“He prided himself in being organized, both in the classroom and on the
ice,” says Mason, for whom Miller played from 1982-86. His behavior was
truly impeccable while he was here. I knew then, that he wanted to stay
in the game, in some fashion, after his career was over.”

Mason also cautions though, that the NHL can test your nerves too.

“You’ve got to pay your dues and be willing to take some risks,” he
says. “Because you could be out just as quickly as you got in. That’s
just the nature of the game.”

But, it’s a gamble that Miller seemed willing to take and so far he has
fit in nicely.

Although, the Ducks have struggled this season, they have made some
late season moves (notably, trading superstar Teemu Selanne to the
playoff-bound San Jose Sharks for Jeff Friesen and former University of
Michigan goaltender Steve Shields) that should help the club down the

“Getting Shields adds a good one-two combo in net with him and
Jean-Sebastien Giguere,” says Miller. “Plus, Friesen adds a tremendous
amount of grit to our club, so that will help us. He’s a young guy in
the league and I think we’ll see the benefits soon.”

Still, Miller won’t forget what he started in Lansing, in the NAHL.

“I learned a lot in that short amount of time,” says Miller. “The
transition to the pros has been easy because of that experience.”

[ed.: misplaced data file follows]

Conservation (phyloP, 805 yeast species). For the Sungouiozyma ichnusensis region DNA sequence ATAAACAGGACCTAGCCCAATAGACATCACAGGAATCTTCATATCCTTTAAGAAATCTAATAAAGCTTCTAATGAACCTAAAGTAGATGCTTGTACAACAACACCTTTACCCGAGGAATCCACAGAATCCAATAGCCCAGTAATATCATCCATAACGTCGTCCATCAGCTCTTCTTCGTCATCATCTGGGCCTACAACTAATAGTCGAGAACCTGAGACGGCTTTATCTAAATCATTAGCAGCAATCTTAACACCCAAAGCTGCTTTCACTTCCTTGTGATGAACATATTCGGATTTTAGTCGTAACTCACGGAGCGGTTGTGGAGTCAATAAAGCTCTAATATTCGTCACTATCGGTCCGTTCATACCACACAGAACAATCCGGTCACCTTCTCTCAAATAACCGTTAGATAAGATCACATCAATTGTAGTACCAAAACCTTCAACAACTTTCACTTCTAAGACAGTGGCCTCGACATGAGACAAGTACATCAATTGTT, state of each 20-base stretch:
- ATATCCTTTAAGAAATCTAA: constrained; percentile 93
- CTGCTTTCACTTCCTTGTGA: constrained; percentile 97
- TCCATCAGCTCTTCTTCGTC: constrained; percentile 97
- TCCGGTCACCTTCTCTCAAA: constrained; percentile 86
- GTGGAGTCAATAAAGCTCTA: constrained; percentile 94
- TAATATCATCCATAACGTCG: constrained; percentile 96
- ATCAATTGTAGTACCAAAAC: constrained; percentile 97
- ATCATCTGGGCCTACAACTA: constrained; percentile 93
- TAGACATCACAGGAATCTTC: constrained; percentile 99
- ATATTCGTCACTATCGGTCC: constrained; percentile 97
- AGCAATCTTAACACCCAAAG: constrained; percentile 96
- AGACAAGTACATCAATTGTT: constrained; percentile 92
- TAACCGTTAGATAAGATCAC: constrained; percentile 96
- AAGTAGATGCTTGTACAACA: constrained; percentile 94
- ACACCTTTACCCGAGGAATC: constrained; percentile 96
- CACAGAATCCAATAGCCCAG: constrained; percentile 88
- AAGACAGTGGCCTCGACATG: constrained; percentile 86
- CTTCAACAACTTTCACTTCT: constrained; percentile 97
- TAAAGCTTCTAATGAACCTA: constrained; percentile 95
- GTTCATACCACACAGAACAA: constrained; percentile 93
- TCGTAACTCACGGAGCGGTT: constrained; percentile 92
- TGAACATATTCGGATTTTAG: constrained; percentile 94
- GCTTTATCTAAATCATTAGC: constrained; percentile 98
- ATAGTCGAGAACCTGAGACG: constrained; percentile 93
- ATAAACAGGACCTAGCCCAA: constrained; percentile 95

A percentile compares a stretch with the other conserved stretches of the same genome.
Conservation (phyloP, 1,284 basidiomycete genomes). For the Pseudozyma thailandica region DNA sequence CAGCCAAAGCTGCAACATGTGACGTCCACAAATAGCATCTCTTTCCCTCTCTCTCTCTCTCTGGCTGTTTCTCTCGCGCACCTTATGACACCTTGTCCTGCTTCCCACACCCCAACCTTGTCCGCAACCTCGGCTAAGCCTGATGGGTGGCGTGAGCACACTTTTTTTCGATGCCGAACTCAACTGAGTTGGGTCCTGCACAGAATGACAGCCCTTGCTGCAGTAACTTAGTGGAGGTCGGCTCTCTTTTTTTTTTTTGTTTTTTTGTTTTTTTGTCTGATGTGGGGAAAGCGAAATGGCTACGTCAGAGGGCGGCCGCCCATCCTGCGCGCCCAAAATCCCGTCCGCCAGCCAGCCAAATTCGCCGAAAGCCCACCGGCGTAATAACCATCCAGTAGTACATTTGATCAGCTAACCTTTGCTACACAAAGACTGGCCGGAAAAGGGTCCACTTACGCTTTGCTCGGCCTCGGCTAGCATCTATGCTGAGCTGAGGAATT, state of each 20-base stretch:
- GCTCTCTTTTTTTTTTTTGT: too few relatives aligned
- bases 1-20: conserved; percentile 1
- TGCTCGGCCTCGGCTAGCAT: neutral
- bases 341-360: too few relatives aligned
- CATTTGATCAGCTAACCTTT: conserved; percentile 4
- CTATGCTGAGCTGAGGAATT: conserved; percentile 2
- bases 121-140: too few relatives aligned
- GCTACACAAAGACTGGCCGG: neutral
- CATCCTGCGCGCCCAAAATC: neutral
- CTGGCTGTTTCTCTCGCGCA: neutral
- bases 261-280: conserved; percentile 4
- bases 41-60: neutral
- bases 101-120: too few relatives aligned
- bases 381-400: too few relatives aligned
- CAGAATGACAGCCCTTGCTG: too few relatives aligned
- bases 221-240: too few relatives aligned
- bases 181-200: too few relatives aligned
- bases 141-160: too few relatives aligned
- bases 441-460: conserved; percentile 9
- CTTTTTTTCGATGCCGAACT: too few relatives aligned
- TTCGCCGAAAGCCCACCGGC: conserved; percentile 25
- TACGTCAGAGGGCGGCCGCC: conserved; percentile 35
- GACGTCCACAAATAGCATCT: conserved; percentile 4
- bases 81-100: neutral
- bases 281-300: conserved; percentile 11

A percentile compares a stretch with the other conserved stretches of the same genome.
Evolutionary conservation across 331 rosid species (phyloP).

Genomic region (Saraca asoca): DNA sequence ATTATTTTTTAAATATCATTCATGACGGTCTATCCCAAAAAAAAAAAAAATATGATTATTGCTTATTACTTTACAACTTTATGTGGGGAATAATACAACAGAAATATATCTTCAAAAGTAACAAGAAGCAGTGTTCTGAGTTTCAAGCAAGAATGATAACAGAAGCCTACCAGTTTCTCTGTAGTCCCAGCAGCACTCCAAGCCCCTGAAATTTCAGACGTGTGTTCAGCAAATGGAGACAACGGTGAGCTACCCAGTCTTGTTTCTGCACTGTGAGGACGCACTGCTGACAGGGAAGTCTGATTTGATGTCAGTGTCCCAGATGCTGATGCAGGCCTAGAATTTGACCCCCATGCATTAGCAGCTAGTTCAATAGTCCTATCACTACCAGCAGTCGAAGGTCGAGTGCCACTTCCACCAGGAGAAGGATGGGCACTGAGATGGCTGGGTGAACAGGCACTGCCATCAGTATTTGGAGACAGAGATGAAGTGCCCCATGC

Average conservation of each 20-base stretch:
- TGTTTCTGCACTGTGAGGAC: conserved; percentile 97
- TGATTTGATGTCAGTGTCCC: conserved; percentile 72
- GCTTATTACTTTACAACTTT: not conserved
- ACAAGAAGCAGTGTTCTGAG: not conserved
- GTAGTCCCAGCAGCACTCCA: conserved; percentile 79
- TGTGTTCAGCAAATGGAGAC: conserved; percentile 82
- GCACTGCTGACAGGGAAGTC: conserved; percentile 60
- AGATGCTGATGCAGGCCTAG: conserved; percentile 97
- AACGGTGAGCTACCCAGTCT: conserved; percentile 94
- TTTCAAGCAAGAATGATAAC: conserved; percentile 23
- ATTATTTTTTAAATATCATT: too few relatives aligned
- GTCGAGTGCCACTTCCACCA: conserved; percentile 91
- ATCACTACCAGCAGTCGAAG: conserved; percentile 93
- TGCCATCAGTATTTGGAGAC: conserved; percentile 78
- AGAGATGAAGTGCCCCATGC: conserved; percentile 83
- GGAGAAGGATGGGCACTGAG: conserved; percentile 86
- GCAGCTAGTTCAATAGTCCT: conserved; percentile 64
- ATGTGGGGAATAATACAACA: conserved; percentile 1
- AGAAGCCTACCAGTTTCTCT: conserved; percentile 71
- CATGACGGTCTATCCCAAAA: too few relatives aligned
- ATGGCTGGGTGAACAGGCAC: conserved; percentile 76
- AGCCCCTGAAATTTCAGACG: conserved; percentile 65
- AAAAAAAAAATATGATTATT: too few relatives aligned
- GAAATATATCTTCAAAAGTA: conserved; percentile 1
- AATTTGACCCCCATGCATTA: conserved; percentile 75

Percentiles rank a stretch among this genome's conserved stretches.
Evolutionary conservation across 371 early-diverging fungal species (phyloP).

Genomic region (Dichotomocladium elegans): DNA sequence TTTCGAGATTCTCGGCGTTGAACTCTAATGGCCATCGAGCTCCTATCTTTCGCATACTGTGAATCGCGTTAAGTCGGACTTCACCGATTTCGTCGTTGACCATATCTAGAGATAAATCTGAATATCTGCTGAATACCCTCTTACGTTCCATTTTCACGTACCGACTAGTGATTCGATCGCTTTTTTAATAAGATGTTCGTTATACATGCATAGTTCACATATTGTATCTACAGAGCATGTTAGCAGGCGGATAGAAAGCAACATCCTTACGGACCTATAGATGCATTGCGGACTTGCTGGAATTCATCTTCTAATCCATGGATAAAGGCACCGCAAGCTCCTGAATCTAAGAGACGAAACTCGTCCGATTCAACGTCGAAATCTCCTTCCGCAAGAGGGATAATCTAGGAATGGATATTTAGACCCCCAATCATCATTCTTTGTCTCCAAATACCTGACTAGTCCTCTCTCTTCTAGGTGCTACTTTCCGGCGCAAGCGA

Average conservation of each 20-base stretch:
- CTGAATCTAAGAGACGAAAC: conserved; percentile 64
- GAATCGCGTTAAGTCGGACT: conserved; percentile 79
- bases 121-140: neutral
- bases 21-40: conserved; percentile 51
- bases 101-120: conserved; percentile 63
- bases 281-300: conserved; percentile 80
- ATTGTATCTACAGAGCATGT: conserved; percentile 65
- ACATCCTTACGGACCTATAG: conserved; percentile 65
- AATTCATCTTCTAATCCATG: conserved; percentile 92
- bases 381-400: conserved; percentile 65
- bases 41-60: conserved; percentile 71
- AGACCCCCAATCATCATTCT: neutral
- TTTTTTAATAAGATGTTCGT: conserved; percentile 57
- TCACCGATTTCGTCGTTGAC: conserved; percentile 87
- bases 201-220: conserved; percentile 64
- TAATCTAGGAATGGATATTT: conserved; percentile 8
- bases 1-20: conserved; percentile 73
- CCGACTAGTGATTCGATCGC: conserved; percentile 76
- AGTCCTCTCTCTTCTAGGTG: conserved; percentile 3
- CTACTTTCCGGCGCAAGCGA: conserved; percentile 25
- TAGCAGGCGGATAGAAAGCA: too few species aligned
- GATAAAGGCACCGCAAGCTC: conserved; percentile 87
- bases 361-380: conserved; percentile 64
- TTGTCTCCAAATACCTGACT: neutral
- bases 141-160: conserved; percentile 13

Miller bills himself as a teacher and it’s something he worked hard at
in Lansing. “The only way to approach the game is to teach the game,”
he adds. “You start off with an NAHL team like that, you get a young
goalie, a young defense and you build them up for next year.”

Those are the seeds Miller planted with the Pride, according to Gay, as
Miller helped make some key trades for the team early on, that have paid
dividends near the season’s end.

“We’re now in third place and we just swept Compuware in a recent
series,” says Lansing’s Gay. “The playoffs are looking like a good
possibility for us.”

Gay says Miller and Blum helped get a few 80s players on the team, some
older players who add experience to the club.

“With the older players and the guys we drafted, the team is gelling,”
says Gay. “Those trades Kelly was involved in helping us make are big

Gay says he did not blame Miller one bit for his decision to jump to
the NHL and holds no ill feelings.

“I don’t blame him,” says Gay. “When you’re a coach, where do you want
to be? It’s a step he needed to take if he wants to be a pro coach
someday,” he said. “It just kinda happened. The phone call came in and
he had to make a decision,” adds Gay.

A decision that Miller does not regret. But, he won’t forget the NAHL
and he speaks very highly of the league.

“The Lansing job and the whole league is tremendous,” says Miller.
“They have a great atmosphere in Lansing and I really believe something
special can exist there. They’ve got a good hockey program there, and
they and other teams in the league will continue to be a great feeder
league for the next levels.”

And cousin Kelly keeps tabs on cousin Ryan, the star goaltender with
MSU and one of the top college goaltenders in the country.

“Yeah, I keep up with Ryan out here,” says Miller. “I watch a lot of
hockey out here and I get all of the MSU games on tape, to see how
everybody is doing,” he says.

Miller believes his cousin Ryan was something special and is not at all
surprised at his success.

“I had been watching him for awhile and knew he had what it takes,”
says Miller. “He has the ability and intensity and I think, someday,
he’ll be a top goalie in the NHL too.”

Who knows? We may see a scenario of “head coach” Kelly Miller, with
some NHL club, someday, inserting cousin Ryan Miller into he net. Like
Kelly Miller’s quick jump to the NHL, it’s not out of the question.